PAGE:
Thousands of people have gathered on the shoreline of the Cantapeta Creek, just north of the Standing Rock Sioux Indian Reservation to protest against the controversial North Dakota access pipeline.
Police have shot rubber bullets and used pepper spray on peaceful protestors, who are referring to themselves as water protectors.
The video above shows protestors on the shoreline praying, playing drums, singing and wading into the river towards the base of the hill where armed police stood, resulting in clashes.
For a number of days, law enforcement vehicles have been stationed on a hill near the shoreline. Water protectors had requested that law enforcement move as the hill is recognized as a burial ground and sacred site by the Standing Rock Sioux.
But NBC news has reported that the Morton County Sheriff's Department Public Information Officer insisted that the police must stay there "to prevent criminal trespass on private property."
In a press release, the Morton County Sheriff's Department said, "Officers also deployed pepper spray and tear gas to disperse the group of protesters who came across the water and camp at officers."
In a letter to the U.S Army Corps of Engineers, The Chairman of the Cheyenne River Sioux tribe, Harold C. Frazer countered by disputing the Army Corps jurisdiction on federal land.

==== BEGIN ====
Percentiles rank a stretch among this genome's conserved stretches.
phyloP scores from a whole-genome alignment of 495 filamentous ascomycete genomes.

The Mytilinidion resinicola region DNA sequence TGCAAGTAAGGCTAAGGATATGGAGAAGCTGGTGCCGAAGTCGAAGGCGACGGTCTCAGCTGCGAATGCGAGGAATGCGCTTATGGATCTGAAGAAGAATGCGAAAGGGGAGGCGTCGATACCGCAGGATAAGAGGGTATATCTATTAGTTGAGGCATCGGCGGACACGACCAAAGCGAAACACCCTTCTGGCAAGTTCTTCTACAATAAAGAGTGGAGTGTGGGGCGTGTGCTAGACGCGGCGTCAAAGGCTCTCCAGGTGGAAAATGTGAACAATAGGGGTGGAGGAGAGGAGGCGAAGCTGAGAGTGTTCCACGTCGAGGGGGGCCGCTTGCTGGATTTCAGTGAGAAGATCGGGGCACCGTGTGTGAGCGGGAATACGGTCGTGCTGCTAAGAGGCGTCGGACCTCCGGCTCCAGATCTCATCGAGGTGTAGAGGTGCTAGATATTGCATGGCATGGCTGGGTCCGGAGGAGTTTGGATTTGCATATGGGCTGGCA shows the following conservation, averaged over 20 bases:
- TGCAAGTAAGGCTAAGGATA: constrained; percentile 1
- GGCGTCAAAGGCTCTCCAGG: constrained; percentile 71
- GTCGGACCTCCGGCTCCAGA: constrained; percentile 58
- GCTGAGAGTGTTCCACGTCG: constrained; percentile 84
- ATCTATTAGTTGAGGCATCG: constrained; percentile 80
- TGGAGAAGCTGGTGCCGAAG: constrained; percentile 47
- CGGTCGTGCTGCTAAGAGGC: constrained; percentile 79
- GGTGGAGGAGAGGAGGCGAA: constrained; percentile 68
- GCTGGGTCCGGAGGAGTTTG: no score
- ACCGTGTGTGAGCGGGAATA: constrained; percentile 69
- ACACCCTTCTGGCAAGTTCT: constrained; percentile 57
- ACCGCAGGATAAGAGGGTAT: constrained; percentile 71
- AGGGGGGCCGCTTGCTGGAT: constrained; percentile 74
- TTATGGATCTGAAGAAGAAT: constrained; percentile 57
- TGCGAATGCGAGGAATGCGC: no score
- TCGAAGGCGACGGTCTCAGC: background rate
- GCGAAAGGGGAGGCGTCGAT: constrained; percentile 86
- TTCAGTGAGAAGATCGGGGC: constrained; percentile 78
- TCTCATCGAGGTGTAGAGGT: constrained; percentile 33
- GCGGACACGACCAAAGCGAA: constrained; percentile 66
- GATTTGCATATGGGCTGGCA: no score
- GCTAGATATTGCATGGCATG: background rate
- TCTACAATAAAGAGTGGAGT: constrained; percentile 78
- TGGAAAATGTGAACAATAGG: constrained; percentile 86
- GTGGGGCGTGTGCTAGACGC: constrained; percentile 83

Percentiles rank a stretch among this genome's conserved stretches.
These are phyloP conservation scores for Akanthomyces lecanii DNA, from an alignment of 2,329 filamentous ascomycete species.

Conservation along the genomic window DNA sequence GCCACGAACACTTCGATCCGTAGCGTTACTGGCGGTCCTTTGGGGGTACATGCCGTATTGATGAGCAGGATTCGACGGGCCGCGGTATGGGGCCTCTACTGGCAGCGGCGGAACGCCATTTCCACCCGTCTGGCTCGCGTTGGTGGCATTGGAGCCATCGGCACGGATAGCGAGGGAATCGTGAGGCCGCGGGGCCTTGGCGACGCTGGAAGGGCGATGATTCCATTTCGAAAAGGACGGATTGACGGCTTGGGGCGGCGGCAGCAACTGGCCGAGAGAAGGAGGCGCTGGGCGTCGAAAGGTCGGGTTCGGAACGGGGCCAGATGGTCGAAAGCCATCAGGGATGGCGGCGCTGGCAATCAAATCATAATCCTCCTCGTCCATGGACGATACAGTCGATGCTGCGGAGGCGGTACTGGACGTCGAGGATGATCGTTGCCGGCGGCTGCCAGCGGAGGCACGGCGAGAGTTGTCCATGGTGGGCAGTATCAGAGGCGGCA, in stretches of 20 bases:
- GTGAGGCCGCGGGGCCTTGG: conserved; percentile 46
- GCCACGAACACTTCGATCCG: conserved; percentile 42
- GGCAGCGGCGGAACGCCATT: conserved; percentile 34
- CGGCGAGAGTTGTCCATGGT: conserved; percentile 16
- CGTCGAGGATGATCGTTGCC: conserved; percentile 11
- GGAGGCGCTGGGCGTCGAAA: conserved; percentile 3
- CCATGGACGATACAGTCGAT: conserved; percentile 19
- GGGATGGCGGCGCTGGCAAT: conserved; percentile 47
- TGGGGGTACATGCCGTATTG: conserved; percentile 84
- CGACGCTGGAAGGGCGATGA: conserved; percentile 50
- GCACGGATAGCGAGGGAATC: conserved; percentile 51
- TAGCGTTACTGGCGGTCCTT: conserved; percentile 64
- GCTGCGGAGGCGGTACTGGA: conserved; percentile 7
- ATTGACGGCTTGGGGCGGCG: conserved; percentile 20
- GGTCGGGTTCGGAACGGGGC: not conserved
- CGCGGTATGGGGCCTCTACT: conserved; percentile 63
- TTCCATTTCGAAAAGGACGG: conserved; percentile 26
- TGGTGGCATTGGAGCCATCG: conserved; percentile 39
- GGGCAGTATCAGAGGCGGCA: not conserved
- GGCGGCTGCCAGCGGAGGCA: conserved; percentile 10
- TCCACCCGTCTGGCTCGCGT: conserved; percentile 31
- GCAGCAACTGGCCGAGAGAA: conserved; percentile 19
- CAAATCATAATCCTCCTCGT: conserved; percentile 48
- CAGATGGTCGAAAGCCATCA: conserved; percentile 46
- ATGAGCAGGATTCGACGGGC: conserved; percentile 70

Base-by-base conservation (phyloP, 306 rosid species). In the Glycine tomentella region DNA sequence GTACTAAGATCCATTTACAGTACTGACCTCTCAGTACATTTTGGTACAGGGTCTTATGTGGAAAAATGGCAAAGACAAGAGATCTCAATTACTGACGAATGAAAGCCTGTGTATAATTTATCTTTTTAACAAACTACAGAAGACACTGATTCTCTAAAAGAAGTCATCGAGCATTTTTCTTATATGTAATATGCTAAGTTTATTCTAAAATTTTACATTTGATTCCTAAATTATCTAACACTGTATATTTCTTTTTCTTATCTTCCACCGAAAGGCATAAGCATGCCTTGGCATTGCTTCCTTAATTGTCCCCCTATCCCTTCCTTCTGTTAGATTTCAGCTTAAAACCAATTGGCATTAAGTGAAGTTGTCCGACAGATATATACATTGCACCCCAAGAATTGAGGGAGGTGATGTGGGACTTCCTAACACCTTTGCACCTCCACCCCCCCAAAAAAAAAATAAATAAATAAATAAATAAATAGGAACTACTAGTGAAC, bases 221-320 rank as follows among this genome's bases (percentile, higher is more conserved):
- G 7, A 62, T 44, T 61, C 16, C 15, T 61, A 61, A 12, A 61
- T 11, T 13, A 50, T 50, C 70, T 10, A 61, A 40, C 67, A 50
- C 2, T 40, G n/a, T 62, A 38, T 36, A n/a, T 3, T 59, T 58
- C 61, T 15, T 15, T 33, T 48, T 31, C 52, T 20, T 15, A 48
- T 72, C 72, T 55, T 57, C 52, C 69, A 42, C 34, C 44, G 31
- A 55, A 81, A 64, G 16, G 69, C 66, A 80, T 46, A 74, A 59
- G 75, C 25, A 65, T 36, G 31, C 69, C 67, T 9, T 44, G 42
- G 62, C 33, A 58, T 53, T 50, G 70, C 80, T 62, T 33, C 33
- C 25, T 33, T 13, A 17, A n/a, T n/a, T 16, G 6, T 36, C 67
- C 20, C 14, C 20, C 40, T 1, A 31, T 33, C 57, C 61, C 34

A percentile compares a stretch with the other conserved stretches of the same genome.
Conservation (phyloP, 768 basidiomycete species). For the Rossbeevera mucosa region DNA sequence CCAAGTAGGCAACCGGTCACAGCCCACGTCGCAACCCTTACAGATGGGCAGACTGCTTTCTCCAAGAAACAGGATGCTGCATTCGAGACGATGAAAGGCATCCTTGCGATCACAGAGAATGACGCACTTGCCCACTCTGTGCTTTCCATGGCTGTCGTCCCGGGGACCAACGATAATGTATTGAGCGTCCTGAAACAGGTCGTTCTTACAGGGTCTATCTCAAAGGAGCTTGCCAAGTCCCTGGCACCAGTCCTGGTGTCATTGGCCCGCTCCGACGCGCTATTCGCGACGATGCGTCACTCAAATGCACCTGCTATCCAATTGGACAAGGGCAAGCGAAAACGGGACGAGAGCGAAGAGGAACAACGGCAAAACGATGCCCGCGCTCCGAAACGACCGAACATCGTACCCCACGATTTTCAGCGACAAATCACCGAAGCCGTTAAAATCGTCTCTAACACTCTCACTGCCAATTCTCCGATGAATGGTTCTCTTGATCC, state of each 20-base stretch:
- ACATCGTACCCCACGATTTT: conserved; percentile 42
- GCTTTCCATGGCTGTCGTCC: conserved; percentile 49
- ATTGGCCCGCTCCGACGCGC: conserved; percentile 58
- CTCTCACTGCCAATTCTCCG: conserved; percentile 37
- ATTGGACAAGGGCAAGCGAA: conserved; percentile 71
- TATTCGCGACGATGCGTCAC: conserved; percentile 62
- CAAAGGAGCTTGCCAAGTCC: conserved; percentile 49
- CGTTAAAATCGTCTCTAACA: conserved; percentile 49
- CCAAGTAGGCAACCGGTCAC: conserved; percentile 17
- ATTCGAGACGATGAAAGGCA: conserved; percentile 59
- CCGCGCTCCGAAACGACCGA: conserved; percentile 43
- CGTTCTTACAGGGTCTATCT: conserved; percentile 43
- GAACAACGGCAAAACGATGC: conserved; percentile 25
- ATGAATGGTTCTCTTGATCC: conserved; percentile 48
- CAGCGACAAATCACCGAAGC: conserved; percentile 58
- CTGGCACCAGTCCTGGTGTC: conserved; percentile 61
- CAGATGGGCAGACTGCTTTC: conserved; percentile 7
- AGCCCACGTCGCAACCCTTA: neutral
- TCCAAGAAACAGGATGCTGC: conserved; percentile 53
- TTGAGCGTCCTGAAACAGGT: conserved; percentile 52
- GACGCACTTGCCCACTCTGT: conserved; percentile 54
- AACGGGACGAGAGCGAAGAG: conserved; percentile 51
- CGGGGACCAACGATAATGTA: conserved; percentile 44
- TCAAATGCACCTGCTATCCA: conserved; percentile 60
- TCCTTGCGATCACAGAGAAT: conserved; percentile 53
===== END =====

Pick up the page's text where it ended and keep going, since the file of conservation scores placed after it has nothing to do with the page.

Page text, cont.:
“Despite the fact the Corps’ lands at issue here are publicly owned, I learned that North Dakota State law enforcement officers had advised the peaceful demonstrators that their presence on Corps’ lands constituted criminal trespass.
"Those lands are federal lands. They are apparently free and open to the public. Even if there is some restriction on the right of demonstrators, including members of my Tribe, to exercise their Constitutional rights on this land, I am not aware of North Dakota’s authority to arrest and detain for criminal trespass on this land.”
President Barack Obama also spoke exclusively to Now This news in regards to the Standing Rock protests.
He says, “We’re monitoring this closely and I think as a general rule my view is that there is a way for us to accommodate sacred lands of Native Americans and I think that right now the army corps are examining whether there are ways to reroute this pipeline. So we’re going to let it play out for several more weeks and determine whether or not this can be resolved in a way that I think is properly attentive to the traditions of the first Americans.”